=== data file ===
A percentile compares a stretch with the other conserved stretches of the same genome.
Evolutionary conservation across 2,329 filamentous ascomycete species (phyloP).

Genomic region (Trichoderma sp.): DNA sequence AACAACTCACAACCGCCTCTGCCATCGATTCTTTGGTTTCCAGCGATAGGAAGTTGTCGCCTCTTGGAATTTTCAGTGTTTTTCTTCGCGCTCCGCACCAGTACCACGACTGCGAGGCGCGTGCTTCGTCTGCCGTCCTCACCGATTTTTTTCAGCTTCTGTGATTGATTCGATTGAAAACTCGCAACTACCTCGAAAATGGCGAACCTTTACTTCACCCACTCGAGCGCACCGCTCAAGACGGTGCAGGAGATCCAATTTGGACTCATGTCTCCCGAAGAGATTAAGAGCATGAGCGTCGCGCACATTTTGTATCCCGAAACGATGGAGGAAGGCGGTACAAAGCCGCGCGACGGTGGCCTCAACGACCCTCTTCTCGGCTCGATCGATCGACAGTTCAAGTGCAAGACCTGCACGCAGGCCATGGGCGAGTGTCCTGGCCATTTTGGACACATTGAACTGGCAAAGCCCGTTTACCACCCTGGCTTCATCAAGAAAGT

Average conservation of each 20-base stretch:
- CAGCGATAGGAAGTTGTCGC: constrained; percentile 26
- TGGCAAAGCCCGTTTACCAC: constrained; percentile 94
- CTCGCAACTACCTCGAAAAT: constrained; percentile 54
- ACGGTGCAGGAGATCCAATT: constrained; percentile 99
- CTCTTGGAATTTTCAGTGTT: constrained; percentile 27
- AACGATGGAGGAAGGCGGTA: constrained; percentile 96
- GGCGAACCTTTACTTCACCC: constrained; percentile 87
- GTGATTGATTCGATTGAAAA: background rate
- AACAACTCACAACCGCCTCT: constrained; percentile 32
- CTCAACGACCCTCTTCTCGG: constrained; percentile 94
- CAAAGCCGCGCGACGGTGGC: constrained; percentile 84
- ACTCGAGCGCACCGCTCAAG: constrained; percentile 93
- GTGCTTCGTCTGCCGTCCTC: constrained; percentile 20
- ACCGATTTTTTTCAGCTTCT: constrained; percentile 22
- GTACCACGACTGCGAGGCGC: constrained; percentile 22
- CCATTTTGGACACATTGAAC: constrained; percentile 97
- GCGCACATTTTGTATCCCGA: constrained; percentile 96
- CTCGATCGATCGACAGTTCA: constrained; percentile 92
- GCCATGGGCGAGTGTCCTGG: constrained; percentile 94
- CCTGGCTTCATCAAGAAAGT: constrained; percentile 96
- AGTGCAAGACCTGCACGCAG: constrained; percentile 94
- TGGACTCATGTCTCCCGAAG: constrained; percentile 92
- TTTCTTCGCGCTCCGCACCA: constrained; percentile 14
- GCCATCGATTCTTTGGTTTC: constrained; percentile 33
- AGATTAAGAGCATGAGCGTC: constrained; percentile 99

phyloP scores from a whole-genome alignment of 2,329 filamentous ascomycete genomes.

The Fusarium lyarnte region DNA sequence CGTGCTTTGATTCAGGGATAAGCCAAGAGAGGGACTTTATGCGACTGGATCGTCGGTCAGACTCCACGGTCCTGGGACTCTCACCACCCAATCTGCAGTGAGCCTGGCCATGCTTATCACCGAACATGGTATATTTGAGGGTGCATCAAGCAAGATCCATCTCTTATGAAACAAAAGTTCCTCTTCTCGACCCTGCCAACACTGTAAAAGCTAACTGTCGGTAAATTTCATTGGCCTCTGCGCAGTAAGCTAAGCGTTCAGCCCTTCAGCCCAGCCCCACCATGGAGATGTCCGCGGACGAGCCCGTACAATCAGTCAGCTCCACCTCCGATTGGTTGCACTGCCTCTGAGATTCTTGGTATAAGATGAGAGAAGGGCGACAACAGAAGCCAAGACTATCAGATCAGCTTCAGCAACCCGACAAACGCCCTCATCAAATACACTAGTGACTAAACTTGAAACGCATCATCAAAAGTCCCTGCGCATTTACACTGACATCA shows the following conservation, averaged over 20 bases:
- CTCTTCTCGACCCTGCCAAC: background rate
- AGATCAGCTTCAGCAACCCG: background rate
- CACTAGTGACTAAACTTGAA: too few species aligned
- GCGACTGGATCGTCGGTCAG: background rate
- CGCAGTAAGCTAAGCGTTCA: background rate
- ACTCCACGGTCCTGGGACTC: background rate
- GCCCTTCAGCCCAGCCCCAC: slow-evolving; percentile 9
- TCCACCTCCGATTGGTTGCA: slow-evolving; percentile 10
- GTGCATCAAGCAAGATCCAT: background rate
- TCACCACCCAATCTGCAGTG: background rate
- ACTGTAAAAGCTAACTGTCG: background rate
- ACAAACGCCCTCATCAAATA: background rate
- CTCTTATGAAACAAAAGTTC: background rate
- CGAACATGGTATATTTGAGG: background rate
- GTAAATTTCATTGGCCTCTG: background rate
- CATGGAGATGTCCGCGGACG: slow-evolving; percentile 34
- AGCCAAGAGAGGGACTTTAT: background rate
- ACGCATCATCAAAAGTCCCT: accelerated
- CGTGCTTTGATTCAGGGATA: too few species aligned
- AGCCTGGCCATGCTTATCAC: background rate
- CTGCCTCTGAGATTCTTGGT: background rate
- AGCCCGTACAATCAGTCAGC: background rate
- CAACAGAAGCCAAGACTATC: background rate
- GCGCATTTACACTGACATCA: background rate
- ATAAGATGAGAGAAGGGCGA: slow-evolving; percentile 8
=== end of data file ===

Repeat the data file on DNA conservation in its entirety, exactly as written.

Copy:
A percentile compares a stretch with the other conserved stretches of the same genome.
Evolutionary conservation across 2,329 filamentous ascomycete species (phyloP).

Genomic region (Trichoderma sp.): DNA sequence AACAACTCACAACCGCCTCTGCCATCGATTCTTTGGTTTCCAGCGATAGGAAGTTGTCGCCTCTTGGAATTTTCAGTGTTTTTCTTCGCGCTCCGCACCAGTACCACGACTGCGAGGCGCGTGCTTCGTCTGCCGTCCTCACCGATTTTTTTCAGCTTCTGTGATTGATTCGATTGAAAACTCGCAACTACCTCGAAAATGGCGAACCTTTACTTCACCCACTCGAGCGCACCGCTCAAGACGGTGCAGGAGATCCAATTTGGACTCATGTCTCCCGAAGAGATTAAGAGCATGAGCGTCGCGCACATTTTGTATCCCGAAACGATGGAGGAAGGCGGTACAAAGCCGCGCGACGGTGGCCTCAACGACCCTCTTCTCGGCTCGATCGATCGACAGTTCAAGTGCAAGACCTGCACGCAGGCCATGGGCGAGTGTCCTGGCCATTTTGGACACATTGAACTGGCAAAGCCCGTTTACCACCCTGGCTTCATCAAGAAAGT

Average conservation of each 20-base stretch:
- CAGCGATAGGAAGTTGTCGC: constrained; percentile 26
- TGGCAAAGCCCGTTTACCAC: constrained; percentile 94
- CTCGCAACTACCTCGAAAAT: constrained; percentile 54
- ACGGTGCAGGAGATCCAATT: constrained; percentile 99
- CTCTTGGAATTTTCAGTGTT: constrained; percentile 27
- AACGATGGAGGAAGGCGGTA: constrained; percentile 96
- GGCGAACCTTTACTTCACCC: constrained; percentile 87
- GTGATTGATTCGATTGAAAA: background rate
- AACAACTCACAACCGCCTCT: constrained; percentile 32
- CTCAACGACCCTCTTCTCGG: constrained; percentile 94
- CAAAGCCGCGCGACGGTGGC: constrained; percentile 84
- ACTCGAGCGCACCGCTCAAG: constrained; percentile 93
- GTGCTTCGTCTGCCGTCCTC: constrained; percentile 20
- ACCGATTTTTTTCAGCTTCT: constrained; percentile 22
- GTACCACGACTGCGAGGCGC: constrained; percentile 22
- CCATTTTGGACACATTGAAC: constrained; percentile 97
- GCGCACATTTTGTATCCCGA: constrained; percentile 96
- CTCGATCGATCGACAGTTCA: constrained; percentile 92
- GCCATGGGCGAGTGTCCTGG: constrained; percentile 94
- CCTGGCTTCATCAAGAAAGT: constrained; percentile 96
- AGTGCAAGACCTGCACGCAG: constrained; percentile 94
- TGGACTCATGTCTCCCGAAG: constrained; percentile 92
- TTTCTTCGCGCTCCGCACCA: constrained; percentile 14
- GCCATCGATTCTTTGGTTTC: constrained; percentile 33
- AGATTAAGAGCATGAGCGTC: constrained; percentile 99

phyloP scores from a whole-genome alignment of 2,329 filamentous ascomycete genomes.

The Fusarium lyarnte region DNA sequence CGTGCTTTGATTCAGGGATAAGCCAAGAGAGGGACTTTATGCGACTGGATCGTCGGTCAGACTCCACGGTCCTGGGACTCTCACCACCCAATCTGCAGTGAGCCTGGCCATGCTTATCACCGAACATGGTATATTTGAGGGTGCATCAAGCAAGATCCATCTCTTATGAAACAAAAGTTCCTCTTCTCGACCCTGCCAACACTGTAAAAGCTAACTGTCGGTAAATTTCATTGGCCTCTGCGCAGTAAGCTAAGCGTTCAGCCCTTCAGCCCAGCCCCACCATGGAGATGTCCGCGGACGAGCCCGTACAATCAGTCAGCTCCACCTCCGATTGGTTGCACTGCCTCTGAGATTCTTGGTATAAGATGAGAGAAGGGCGACAACAGAAGCCAAGACTATCAGATCAGCTTCAGCAACCCGACAAACGCCCTCATCAAATACACTAGTGACTAAACTTGAAACGCATCATCAAAAGTCCCTGCGCATTTACACTGACATCA shows the following conservation, averaged over 20 bases:
- CTCTTCTCGACCCTGCCAAC: background rate
- AGATCAGCTTCAGCAACCCG: background rate
- CACTAGTGACTAAACTTGAA: too few species aligned
- GCGACTGGATCGTCGGTCAG: background rate
- CGCAGTAAGCTAAGCGTTCA: background rate
- ACTCCACGGTCCTGGGACTC: background rate
- GCCCTTCAGCCCAGCCCCAC: slow-evolving; percentile 9
- TCCACCTCCGATTGGTTGCA: slow-evolving; percentile 10
- GTGCATCAAGCAAGATCCAT: background rate
- TCACCACCCAATCTGCAGTG: background rate
- ACTGTAAAAGCTAACTGTCG: background rate
- ACAAACGCCCTCATCAAATA: background rate
- CTCTTATGAAACAAAAGTTC: background rate
- CGAACATGGTATATTTGAGG: background rate
- GTAAATTTCATTGGCCTCTG: background rate
- CATGGAGATGTCCGCGGACG: slow-evolving; percentile 34
- AGCCAAGAGAGGGACTTTAT: background rate
- ACGCATCATCAAAAGTCCCT: accelerated
- CGTGCTTTGATTCAGGGATA: too few species aligned
- AGCCTGGCCATGCTTATCAC: background rate
- CTGCCTCTGAGATTCTTGGT: background rate
- AGCCCGTACAATCAGTCAGC: background rate
- CAACAGAAGCCAAGACTATC: background rate
- GCGCATTTACACTGACATCA: background rate
- ATAAGATGAGAGAAGGGCGA: slow-evolving; percentile 8